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How to Stop Automatic Account Debits – Banks Must Comply

Troubled by automatic withdrawals from your bank account? Know your rights.
Troubled by automatic withdrawals from your bank account? Know your rights.
April 18, 2013

RICHMOND, Va. - April is National Financial Literacy Month, and one group would like Virginians to know that if they have ever tried to stop automatic debits from their bank account, only to be given the run-around by the bank, they do have recourse.

Dana Wiggins is the director of outreach and financial advocacy for the Virginia Poverty Law Center (VPLC). She said her office has been flooded with calls from people who have tried to stop their bank account from being automatically debited, only to be told by their bank that there is nothing the bank can do.

"It's really important to know that you can stop automatic debits from your bank account," she said, "especially if you haven't authorized them or if you've withdrawn authorization. It's important to know that you do have rights."

According to federal law, people have the right to stop any electronic authorizations with their bank or credit union, Wiggins said. But people are often told by their banks they must get the company to stop debiting the account, which can prove difficult when it comes to companies like payday lenders or other on-line lenders. She recommended that those needing help contact www.virginiafairloans.org or call the VPLC hotline, 866-830-4501.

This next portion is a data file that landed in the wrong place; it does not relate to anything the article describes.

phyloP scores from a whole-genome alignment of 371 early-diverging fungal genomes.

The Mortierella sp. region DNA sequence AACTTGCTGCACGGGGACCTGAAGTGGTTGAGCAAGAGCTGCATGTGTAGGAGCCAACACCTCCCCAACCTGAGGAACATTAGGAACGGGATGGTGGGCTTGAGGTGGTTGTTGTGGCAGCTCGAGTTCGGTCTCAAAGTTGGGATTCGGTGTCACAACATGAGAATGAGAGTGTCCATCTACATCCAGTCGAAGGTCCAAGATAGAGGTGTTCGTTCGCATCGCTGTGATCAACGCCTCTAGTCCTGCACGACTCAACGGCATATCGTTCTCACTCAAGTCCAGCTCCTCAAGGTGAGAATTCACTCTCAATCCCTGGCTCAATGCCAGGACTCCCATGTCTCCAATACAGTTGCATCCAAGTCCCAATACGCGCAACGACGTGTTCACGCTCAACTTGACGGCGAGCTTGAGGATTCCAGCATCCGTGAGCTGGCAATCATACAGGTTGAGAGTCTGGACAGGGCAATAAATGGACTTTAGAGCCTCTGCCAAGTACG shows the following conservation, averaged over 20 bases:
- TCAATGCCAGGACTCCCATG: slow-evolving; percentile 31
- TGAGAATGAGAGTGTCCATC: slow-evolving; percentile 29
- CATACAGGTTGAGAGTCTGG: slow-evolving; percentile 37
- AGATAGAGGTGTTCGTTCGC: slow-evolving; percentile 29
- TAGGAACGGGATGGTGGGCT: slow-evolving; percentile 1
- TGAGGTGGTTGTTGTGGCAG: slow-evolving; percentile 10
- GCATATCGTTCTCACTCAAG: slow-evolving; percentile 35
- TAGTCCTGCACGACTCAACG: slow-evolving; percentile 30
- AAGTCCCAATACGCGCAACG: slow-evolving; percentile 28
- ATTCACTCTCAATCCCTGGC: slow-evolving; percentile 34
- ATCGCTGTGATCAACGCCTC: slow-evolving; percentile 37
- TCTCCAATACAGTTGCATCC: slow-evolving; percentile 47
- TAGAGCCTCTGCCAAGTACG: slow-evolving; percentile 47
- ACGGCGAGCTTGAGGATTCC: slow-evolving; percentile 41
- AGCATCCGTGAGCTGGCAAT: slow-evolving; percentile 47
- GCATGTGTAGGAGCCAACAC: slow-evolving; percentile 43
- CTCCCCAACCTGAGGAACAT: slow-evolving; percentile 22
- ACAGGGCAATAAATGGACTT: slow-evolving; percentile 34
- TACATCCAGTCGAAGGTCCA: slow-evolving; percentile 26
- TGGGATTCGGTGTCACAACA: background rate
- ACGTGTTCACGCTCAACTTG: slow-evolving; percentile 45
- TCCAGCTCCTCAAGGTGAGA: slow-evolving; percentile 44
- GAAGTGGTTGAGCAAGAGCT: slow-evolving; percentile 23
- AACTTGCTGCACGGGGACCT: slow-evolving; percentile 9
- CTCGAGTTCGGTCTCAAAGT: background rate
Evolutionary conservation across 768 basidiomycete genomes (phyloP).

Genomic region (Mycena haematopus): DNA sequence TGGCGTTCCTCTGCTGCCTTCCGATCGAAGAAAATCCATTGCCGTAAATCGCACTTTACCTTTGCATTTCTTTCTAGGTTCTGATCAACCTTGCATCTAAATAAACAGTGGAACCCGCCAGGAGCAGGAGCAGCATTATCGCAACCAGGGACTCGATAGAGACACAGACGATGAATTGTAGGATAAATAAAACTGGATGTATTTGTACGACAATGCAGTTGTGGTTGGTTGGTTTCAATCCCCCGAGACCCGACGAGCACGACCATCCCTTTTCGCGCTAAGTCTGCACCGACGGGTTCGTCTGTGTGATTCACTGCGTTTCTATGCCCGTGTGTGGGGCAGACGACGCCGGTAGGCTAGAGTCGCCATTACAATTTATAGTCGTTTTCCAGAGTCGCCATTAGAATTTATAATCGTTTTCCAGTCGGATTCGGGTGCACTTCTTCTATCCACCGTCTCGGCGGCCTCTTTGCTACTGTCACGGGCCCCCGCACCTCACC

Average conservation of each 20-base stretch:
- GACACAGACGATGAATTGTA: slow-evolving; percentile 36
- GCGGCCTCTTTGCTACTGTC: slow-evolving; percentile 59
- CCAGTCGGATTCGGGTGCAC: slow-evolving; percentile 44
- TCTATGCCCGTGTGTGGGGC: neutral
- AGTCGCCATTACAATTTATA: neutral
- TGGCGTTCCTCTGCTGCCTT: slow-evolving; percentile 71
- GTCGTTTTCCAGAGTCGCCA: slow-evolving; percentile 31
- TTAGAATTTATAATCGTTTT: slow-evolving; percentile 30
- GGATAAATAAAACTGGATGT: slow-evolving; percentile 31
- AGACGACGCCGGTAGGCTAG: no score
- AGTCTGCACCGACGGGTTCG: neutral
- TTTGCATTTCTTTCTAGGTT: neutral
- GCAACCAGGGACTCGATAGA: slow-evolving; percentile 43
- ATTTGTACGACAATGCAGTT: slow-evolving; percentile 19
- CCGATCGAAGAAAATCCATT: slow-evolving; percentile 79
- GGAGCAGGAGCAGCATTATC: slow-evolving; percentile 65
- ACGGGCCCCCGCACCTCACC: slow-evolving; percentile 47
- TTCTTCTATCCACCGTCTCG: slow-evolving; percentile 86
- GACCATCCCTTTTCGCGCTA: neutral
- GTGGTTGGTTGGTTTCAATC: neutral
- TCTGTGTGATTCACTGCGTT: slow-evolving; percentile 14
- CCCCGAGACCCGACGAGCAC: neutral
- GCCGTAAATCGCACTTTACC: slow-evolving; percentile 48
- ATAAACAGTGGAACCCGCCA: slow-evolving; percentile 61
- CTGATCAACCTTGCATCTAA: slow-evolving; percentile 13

Wiggins said an important first step to stop automatic withdrawals from your account is to tell the lender or the party that is automatically debiting that you wish to withdraw authorization, meaning you no longer give them permission to debit your bank account. You can do it verbally or, she suggested, it is best is to put it in writing - in an email or on paper - and copy your bank on the letter.

"Then, you want to go to the bank and say, 'Here's a copy of the withdrawal notice that I have sent to these lenders; I want to be sure that they aren't trying to debit from my account after I've withdrawn the authorization, so I would like you to also stop allowing them to debit from my account,'" Wiggins said.

In some cases, Wiggins added, people did not even authorize their accounts to be debited, and they are not able to reach anyone to withdraw the authorization.

Closing your bank account is also an option, she said. She suggested that people who have trouble with their bank file complaints with the Consumer Financial Protection Bureau at www.consumerfinance.gov.

Monique Coppola, Public News Service - VA